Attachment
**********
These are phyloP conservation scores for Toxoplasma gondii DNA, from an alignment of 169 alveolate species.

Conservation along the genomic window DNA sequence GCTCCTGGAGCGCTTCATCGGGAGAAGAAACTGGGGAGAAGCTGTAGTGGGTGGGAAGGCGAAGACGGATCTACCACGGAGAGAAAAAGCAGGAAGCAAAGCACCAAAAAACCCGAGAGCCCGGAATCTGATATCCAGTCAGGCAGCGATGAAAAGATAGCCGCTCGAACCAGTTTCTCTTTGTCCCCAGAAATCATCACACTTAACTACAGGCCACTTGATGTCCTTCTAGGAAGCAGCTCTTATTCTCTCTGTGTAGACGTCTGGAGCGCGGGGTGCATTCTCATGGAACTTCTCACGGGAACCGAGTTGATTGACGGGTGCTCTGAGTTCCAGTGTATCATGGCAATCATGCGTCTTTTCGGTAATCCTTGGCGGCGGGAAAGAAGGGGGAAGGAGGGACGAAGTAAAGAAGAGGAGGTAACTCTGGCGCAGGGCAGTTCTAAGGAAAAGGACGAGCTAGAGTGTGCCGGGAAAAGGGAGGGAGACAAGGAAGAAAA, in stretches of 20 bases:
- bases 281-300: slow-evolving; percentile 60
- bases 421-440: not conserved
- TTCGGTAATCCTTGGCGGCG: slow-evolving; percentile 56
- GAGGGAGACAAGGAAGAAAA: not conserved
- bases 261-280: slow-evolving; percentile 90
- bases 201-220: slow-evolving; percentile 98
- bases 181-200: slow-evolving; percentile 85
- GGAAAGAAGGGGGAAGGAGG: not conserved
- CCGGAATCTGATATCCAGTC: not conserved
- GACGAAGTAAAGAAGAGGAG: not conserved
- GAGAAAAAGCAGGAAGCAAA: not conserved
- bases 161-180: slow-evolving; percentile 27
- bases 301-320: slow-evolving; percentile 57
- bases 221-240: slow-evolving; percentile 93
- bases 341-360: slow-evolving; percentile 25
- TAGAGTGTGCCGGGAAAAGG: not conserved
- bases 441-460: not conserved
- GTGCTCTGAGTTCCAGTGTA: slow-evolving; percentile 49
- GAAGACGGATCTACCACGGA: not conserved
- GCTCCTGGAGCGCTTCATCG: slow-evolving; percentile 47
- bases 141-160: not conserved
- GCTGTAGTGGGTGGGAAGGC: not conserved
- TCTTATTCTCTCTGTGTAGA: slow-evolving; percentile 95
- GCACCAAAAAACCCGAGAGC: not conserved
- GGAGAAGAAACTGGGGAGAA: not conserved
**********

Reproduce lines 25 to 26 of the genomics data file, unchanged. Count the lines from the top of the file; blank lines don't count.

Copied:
- TCTTATTCTCTCTGTGTAGA: slow-evolving; percentile 95
- GCACCAAAAAACCCGAGAGC: not conserved